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If you think a day in the life of a British school kid is all about matching knee socks, "smart" ties, and a good dose of old-fashioned law and order (just think Professor McGonogall and those no-nonsense glasses) -- think again. Last year alone, 2,230 students were "permanently excluded" from school (a punishment that sounds worthy of Azkaban) for physically assaulting their teachers or classmates. In light of these statistics -- and increasing grumbling from the bruised and battered professors themselves -- schools minister Nick Gibb has proposed a four point plan to make British classrooms the decorous and disciplined places they once were (at least in our imaginations).
The proposal includes measures that would permit more knuckle-rapping and ruler-wielding in schools: the new standards would "encourag[e] teachers to make greater use of physical force to ‘maintain good order.'" As British law currently stands, there's nothing stopping fed-up teachers from (forcefully) putting know-it-alls back in line, "provided pupils are not injured." But, according to Gibb, teachers have grown wary of exercising their well-enshrined right to move beyond time-outs, fearful of lawsuits or even, as the harrowing saga of Peter Harvey persistently reminds them, the possibility of a life behind bars. (Harvey, on trial for lobbing a dumbbell at a student's head while shouting "die, die, die," was ultimately acquitted -- but not before prompting tirades from fellow teachers about the injustices of not being able to smack those ungrateful little brats.)
Gibb contends that the newly proposed standards -- which would also provide greater leeway to search students and grant accused teachers anonymity when under investigation -- will help to erode this atmosphere of fear by "removing red tape so that teachers can ensure discipline in the classroom and promote good behaviour." By his account, it's all just one big misunderstanding: students simply became too "aware of their rights." Once that confusion gets cleared up, it's only a matter of time before Snape-for-Principal posters start popping up....
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Is it that time of year for a haircut? If you're in Iran, take a walk to your nearest barbershop, plop in a swively chair, and peruse through the catalogue of hairstyles on the counter. But make sure to survey the clean-shaven coifs and gel-infused buzzcuts in the catalogue carefully -- you now must select one of them for yourself, at your government's behest.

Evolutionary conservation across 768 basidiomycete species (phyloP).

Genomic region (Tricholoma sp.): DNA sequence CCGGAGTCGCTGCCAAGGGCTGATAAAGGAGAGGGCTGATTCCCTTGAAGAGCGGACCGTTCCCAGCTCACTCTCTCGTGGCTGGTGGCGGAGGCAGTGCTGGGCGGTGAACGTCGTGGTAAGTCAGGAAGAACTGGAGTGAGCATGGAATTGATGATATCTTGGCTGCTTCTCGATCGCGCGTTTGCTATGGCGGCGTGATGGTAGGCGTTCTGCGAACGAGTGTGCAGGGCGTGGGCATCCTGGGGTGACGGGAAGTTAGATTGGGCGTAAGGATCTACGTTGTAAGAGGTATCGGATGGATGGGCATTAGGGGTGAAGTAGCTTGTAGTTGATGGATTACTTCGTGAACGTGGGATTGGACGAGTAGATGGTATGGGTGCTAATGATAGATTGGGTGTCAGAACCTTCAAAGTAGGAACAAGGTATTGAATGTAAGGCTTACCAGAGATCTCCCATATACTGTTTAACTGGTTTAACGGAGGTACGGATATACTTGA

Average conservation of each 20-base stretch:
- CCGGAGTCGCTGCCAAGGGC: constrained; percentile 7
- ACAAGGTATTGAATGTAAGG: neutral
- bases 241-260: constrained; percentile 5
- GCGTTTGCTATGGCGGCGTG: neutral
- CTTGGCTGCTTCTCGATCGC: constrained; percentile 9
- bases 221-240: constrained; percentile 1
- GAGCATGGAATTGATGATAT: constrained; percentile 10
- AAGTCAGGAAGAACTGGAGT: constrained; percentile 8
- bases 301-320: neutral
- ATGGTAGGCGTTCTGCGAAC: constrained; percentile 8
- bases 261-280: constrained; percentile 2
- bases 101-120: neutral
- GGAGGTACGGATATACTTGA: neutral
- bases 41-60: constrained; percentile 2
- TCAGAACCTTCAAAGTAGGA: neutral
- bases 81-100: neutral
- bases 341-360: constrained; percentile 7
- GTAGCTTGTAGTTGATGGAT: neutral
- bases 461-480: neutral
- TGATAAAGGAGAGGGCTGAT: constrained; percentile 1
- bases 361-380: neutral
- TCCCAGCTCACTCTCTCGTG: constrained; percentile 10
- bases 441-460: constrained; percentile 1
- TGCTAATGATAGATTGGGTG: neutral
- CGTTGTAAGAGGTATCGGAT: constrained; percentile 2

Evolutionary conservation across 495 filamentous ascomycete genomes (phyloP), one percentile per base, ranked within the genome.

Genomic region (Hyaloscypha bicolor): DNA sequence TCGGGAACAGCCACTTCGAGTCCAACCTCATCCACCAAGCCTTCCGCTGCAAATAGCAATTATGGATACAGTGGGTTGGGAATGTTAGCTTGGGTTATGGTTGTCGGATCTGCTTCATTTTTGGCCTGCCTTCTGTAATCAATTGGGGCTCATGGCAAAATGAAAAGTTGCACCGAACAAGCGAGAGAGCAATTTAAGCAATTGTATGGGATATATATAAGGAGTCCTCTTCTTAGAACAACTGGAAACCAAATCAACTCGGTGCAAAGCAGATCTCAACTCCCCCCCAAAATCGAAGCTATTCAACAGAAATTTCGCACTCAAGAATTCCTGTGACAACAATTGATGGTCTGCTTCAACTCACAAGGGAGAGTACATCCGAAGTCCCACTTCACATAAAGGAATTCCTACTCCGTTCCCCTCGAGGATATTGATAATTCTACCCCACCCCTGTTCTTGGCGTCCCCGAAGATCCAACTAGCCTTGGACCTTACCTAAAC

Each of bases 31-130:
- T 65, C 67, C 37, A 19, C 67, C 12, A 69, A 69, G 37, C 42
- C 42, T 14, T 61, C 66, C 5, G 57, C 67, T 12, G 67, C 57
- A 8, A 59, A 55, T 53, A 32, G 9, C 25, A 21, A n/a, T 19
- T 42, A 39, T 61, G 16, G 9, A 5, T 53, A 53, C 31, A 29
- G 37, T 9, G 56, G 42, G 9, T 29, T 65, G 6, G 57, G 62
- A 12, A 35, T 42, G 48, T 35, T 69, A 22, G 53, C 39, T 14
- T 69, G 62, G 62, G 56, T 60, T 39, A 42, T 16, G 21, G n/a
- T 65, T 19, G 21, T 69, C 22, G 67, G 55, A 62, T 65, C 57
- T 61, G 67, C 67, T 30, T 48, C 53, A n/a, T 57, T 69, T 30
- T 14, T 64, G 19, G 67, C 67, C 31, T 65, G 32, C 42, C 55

These sartorial sanctions are the latest crackdown on what the government percieves to be a more modern, Western aesthetic proliferating in Iran's popular culture. State-imposed restrictions have been growing steadily more stringent to combat "bad hijab" -- the improper veiling of men and women alike -- and clothes and makeup that, the government claims, contradict Islamic principles. But the multicolored mohawks, rockstar-inspired ponytails, and unkempt mullets popping up around Tehran recently seem to have been the final straw: the Culture Ministry has now banned a number of "decadent Western cuts" and issued a catalogue of permissible hairdos from which male salon-goers must choose.
Take a look at the pictures of the epic style summit where the catalogue was created: barbers, clerics, and government officials came together, visualizing proportions of beard to hair on mannequin faces and taking painstaking care to engineer the proper haircuts. While shaggy bangs have fallen victim to the blacklist, styles resembling the 1950's flattop -- a widespread fashion faux pas from the era of Elvis -- are deemed perfectly fine.
Though these constraints may seem superficial, be on the lookout for some serious backlash from the country's constituents. In the thirty-one years since the Iranian Republic was established, the power struggle between young Iranians -- fighting to maintain their freedom of expression -- and the government -- fighting to crush it -- has only escalated. The suppressed one-year anniversary of Iran's 2009 elections has already begun to amass a repository of unleashed defiance; not to mention some Iranians just won't be happy flipping through their barber's catalogue and asking, "Can I have the Mahmoud Ahmadinejad?"
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As foreign moles in suburban America, the "Murphy's" of Montclair -- two of the recently exposed Russian "illegals" (read: spies with boring long-term assignments) -- were charged with the difficult task of acting less Russian. Meanwhile, back in Moscow, migrant workers have been forced to take on precisely the opposite challenge: acting more Russian.
Ire toward foreign arrivals in Moscow is nothing new (double-digit murders of foreigners are standard each year in the capital city), but the recent proposal of a "Muscovite Code," a set of measures designed to encourage cultural assimilation, highlights just how intense the pressure to conform truly is. The rules, to be developed by city officials with input from local residents, would outline the "dos and don'ts" of traditional Russian culture; everything from speaking Russian-only in public (a do) to turnstile-hopping "like goats" (a don't). Supporters of the new measure note that these rules would not be mandatory, but would instead serve as a helpful resource for foreigners unfamiliar with the city's unspoken code of conduct. As Mikhail Solomentsev, head of the Moscow city government's Department for Inter-Regional Communications and Regional Policies explained: